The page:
AWE Oil Project in Indonesia Lures Potential Asian Partners

AWE Ltd., the Australian explorer planning a $600 million oil project off Indonesia, said it has been approached by Asian companies interested in a partnership to help fund and develop the venture.

The company plans to sell as much as 50 percent of the Ande Ande Lumut project to a partner late in the first half of 2013, Bruce Clement, managing director of Sydney-based AWE, said in a phone interview. An investment decision is targeted by the third quarter of next year, he said.

AWE is developing shale gas prospects in the Perth Basin of Western Australia and planning expansion in Asia and New Zealand. The company in January acquired from Malaysia’s Genting Bhd. two Indonesian oil blocks, including Ande Ande Lumut, which has an estimated 76 million barrels of recoverable oil.

“We’ve had a number of companies approach us and there’s a lot of interest from regional players, both Australian and Asian-based companies,” Clement said in an interview yesterday. “There aren’t that many undeveloped oil fields like this with an opportunity to get in at a very early stage of development.”

The shares rose 6.3 percent to A$1.53 in Sydney, compared with a 0.8 percent gain for the S&P/ASX 200 Index. AWE has risen 17 percent this year, while the benchmark index has increased 6.3 percent.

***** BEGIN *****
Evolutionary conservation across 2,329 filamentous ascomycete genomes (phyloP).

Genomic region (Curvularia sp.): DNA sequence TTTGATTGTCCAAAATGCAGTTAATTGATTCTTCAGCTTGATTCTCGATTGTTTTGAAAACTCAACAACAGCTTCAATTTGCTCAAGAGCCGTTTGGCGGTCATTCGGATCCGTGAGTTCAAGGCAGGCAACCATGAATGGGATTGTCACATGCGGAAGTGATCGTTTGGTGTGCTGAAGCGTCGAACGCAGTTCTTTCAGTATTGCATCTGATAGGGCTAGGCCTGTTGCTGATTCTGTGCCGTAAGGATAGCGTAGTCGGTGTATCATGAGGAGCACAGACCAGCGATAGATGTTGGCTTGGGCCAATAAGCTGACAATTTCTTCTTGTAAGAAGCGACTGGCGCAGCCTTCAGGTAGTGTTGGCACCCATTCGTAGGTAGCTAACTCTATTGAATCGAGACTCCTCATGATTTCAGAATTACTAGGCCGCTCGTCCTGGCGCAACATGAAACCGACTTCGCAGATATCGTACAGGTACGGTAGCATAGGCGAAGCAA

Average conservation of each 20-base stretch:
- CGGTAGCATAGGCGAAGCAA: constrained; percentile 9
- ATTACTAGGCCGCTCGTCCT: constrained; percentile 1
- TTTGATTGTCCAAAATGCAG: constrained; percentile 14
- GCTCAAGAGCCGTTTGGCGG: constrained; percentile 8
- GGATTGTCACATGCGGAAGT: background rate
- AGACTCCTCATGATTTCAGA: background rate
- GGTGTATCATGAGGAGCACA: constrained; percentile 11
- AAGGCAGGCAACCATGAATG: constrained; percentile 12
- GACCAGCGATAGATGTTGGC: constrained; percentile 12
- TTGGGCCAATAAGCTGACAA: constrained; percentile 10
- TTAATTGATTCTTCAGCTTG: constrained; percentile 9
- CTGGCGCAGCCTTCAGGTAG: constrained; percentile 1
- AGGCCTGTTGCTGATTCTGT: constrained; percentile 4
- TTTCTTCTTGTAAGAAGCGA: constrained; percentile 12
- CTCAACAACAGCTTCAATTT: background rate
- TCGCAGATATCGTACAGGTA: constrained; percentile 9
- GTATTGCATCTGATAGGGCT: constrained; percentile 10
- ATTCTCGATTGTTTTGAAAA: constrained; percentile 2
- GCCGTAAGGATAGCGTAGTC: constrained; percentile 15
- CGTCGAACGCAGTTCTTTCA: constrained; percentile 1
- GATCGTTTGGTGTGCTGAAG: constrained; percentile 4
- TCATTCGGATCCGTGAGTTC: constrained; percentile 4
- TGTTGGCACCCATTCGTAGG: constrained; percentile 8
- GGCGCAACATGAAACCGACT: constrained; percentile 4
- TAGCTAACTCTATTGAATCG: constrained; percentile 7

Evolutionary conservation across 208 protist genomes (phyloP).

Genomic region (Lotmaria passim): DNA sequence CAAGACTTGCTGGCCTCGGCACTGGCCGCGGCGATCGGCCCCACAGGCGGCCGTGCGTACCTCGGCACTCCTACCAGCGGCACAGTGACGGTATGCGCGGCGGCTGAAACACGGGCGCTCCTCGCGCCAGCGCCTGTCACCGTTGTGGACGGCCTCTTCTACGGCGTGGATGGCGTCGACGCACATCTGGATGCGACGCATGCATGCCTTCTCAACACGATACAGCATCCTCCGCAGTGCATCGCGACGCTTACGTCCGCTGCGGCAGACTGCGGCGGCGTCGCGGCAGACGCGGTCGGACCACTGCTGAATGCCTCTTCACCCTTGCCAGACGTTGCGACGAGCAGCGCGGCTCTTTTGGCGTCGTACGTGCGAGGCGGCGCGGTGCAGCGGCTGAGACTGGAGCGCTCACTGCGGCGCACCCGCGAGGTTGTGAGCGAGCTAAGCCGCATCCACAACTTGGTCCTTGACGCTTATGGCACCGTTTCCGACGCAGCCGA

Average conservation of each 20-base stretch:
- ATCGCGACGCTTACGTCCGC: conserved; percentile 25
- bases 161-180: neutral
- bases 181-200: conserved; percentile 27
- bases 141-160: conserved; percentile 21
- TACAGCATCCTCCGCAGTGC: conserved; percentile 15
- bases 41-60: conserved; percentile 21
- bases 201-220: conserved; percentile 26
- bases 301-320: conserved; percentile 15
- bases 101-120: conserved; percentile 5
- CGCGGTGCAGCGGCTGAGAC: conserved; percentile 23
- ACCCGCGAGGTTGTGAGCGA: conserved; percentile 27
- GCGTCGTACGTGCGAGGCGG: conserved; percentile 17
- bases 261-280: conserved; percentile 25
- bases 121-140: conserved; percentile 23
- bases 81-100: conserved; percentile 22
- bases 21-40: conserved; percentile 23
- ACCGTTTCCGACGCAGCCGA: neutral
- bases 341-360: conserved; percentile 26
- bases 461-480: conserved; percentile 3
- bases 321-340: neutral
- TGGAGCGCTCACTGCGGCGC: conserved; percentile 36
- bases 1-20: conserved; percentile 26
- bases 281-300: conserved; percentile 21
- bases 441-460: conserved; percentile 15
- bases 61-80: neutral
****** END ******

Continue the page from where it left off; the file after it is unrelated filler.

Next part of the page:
AWE said in January that it expected a final investment decision at the end of 2012 on development of Ande Ande Lumut after agreeing to pay $39 million to buy output-sharing contracts from Kuala Lumpur-based Genting and assume $100 million in loans and receivables.

Need for Partner

A decision to go ahead with the oil project in the middle of 2013 or early in the third quarter of next year will allow time to carry out engineering and design work and get regulatory approvals, Clement said.

AWE and partner Origin Energy Ltd. increased the estimated cost to upgrade their BassGas project off the coast of Australia’s Victoria state to A$600 million ($613 million), AWE said Aug. 27. The companies in July increased the cost estimate as much as 26 percent to A$550 million to A$580 million.

With AWE’s additional BassGas spending, accelerated drilling in the U.S. and shale gas campaign, it will probably need to sell a stake in the Indonesian oil project before approving the development, James Bullen, a Sydney-based analyst at Bank of America Corp., said in an Aug. 28 report.

“While the oil price is supportive of a deal, longer term we still have a number of reservations regarding this project,” Bullen said.

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